WINSTON-SALEM, N.C. — Nearly three in 10 Forsyth County ninth-graders fail to graduate from high school in four years, limiting their earning power and moving them
closer to poverty and prison, United Way of Forsyth County says.
That four-year graduation rate, which trails only Durham’s among North Carolina’s five biggest counties, also makes it tougher for Forsyth to attract and keep good employers, United Way says.
To reverse the economic prospects of the county and its failing high-school students, United Way has launched a collaborative initiative to increase the graduation rate to 90 percent by 2018, part of a larger effort by the agency to spur change in addressing serious health-and-human-services issues the county faces.
“One of our strengths is bringing the community together around issues,” says Eric Aft, vice president for community planning and investment at United Way. “We want to focus that energy on these critical issues facing our community.”
Using funds it raises in its annual drive without reducing the dollars it spends on its partner agencies, United Way will invest $705,000 in a pilot graduation-rate initiative that initially will focus on Parkland High School and its biggest feeder school, Philo Middle School.
Over four years, United Way expects to spend another $2 million on the graduation-rate initiative, which is expected to expand to other schools in the county.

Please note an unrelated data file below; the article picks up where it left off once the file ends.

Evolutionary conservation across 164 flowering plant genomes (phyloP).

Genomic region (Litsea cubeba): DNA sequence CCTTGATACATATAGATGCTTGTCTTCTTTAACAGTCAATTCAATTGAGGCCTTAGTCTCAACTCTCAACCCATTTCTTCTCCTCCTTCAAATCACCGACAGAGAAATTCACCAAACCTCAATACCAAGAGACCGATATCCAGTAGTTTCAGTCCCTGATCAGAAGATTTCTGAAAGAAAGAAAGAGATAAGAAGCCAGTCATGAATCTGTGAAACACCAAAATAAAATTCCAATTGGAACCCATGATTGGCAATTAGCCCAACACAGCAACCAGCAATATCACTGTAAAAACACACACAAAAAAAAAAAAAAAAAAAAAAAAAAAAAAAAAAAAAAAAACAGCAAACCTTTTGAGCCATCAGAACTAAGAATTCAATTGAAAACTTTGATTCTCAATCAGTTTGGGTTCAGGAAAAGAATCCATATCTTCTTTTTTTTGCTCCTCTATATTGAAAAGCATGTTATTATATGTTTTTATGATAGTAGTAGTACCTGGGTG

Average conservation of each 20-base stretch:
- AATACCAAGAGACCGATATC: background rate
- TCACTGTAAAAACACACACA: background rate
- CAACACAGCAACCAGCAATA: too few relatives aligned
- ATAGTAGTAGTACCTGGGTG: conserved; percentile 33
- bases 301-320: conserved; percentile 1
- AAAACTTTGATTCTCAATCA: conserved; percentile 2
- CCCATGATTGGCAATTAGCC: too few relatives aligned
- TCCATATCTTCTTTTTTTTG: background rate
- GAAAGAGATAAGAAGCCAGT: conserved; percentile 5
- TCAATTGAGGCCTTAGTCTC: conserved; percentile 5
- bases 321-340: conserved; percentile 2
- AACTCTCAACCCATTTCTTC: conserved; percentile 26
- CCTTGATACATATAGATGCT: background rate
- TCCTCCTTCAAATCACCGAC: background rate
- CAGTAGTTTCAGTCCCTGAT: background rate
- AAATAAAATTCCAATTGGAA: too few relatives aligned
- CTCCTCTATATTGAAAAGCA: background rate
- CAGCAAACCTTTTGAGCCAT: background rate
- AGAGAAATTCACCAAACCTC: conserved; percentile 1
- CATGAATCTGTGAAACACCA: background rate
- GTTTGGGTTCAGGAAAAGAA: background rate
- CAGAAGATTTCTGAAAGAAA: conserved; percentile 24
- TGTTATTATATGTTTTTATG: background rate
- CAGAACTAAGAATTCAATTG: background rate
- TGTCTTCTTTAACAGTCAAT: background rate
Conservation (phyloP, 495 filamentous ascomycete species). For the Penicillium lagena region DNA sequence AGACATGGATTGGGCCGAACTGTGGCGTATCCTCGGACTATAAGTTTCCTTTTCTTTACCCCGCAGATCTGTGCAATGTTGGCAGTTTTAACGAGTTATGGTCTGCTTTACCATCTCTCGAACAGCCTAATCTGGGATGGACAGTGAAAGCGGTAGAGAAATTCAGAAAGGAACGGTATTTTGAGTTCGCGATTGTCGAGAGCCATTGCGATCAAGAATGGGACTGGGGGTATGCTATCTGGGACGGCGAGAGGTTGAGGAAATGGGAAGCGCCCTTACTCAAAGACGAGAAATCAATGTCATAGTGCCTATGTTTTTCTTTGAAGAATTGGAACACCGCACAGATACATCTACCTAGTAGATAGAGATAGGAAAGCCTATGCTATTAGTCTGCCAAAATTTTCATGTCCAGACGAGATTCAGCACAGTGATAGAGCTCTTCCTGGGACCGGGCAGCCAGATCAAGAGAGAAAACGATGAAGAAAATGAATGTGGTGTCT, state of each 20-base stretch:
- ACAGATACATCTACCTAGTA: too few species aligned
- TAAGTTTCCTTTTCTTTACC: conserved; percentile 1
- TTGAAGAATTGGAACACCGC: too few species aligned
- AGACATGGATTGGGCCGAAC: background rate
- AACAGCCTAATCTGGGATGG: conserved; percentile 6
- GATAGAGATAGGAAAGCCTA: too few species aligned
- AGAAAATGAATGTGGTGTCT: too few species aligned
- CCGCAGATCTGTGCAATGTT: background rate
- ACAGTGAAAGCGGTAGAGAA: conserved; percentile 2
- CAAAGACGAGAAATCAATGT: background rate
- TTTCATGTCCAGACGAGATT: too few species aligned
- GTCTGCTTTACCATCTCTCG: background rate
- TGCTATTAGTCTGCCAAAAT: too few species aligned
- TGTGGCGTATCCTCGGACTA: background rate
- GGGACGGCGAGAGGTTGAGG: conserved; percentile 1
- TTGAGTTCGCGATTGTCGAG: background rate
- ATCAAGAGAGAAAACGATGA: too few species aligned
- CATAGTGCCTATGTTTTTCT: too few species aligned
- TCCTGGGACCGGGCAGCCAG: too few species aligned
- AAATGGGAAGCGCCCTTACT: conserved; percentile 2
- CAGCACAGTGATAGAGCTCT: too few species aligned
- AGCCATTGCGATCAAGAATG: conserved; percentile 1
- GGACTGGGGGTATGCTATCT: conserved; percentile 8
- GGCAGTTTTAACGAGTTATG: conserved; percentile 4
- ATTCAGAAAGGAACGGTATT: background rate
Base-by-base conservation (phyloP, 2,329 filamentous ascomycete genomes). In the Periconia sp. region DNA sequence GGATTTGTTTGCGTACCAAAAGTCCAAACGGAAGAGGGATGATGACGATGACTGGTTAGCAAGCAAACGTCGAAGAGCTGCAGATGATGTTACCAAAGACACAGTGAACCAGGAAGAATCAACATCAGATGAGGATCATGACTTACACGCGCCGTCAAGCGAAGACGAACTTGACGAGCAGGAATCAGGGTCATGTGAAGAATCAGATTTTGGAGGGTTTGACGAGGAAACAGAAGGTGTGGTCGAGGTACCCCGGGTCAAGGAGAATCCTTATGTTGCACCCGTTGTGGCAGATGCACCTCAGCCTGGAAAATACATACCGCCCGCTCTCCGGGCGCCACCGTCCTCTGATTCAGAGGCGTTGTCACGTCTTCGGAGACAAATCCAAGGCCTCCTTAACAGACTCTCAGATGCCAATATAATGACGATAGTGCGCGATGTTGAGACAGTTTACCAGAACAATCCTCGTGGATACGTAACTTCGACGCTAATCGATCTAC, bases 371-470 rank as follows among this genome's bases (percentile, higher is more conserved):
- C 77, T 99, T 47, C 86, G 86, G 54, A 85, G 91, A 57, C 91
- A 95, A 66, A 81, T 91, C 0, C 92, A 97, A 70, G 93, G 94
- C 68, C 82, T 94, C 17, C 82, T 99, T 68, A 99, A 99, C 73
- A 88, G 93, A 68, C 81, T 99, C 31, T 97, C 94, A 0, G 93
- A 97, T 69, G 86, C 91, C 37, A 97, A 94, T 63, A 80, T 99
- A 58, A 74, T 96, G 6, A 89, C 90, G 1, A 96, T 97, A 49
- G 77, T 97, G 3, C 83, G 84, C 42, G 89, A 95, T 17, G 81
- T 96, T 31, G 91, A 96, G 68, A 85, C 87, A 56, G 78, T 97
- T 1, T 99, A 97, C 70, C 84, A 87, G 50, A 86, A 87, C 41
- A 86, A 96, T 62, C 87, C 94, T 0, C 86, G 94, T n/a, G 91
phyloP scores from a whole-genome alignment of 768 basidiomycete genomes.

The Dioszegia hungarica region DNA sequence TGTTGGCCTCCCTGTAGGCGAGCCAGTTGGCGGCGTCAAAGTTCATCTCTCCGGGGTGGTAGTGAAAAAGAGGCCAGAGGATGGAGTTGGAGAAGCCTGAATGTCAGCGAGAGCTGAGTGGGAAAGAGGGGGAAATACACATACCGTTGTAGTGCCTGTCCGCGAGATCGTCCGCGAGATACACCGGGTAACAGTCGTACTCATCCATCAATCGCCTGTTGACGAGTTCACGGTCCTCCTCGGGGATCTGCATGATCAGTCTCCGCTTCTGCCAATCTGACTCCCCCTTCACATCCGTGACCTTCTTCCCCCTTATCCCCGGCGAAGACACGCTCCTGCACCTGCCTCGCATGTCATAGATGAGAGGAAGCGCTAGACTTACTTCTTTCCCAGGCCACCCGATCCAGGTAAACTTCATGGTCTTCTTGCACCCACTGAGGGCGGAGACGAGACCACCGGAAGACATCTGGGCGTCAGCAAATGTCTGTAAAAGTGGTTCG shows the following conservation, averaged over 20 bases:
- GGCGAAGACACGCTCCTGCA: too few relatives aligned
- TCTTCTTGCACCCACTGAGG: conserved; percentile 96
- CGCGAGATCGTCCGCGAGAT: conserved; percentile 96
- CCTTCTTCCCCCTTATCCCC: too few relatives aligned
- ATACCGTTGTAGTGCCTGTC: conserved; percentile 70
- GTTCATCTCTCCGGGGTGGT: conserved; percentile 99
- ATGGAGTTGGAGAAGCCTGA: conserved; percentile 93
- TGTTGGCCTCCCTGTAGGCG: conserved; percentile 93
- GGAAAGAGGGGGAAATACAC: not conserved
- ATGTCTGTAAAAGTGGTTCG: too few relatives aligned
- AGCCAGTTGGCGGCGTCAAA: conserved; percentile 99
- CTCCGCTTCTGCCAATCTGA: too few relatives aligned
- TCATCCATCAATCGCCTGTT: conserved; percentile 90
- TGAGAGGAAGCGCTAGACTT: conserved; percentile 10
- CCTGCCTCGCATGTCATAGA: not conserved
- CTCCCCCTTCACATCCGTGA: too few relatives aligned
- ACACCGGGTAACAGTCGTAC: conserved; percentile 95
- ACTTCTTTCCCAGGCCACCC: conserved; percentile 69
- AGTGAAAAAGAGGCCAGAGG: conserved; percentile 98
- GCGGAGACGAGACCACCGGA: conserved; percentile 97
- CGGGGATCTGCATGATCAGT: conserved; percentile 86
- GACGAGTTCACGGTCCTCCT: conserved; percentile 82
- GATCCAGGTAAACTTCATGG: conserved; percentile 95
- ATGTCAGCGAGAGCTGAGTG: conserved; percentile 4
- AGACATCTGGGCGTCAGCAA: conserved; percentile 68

For the pilot project, the YMCA of Northwest North Carolina will serve as lead agency, working with Family Services, Big Brothers Big Sisters, and the Winston Salem/Forsyth County School System.
The partner agencies will focus on key factors tied to high school graduation, including attendance, academic performance and family involvement.
In collaboration with the school system, for example, the YMCA will provide tutoring, oversee programs designed to prevent truancy, and offer summer-enrichment camps to help students move from elementary school to middle school, and from middle school to high school.
Working with Parkland High, the YMCA in the first two weeks of January coordinated an intensive tutoring program to prepare 130 students for their end-of-quarter tests, up from 50 who participated in the tutoring program a year ago, Aft says.
Family Services also will provide family counseling programs, including activities focusing on addressing challenges involving children, family conflicts and financial issues.
Big Brothers Big Sisters will provide mentoring for children, especially younger students, often in partnership with students at Winston-Salem State University who can introduce the younger students to the campus and give them a sense of college life.
The graduation-rate initiative is one of four collaborative efforts in which United Way initially will invest nearly $1.15 million to address community-wide problems.
The others efforts, selected from 18 proposals United Way received to address 10 priority issues it has identified, will focus on financial stability, assistance for prescription medications, and homelessness.
While United Way has not disclosed details about any of the other three efforts, the financial-stability initiative will include and significantly build on a collaborative project, launched in 2002, to spur home-ownership among the working poor, Aft says.
The program, which provides financial-literacy training and $4,000 to match $1,000 that families save in “individual development accounts,” has helped over 275 families own homes for the first time.
“We’re committed to addressing the underlying causes of these critical issues,” Aft says, “and we expect to work with others to achieve significant results.”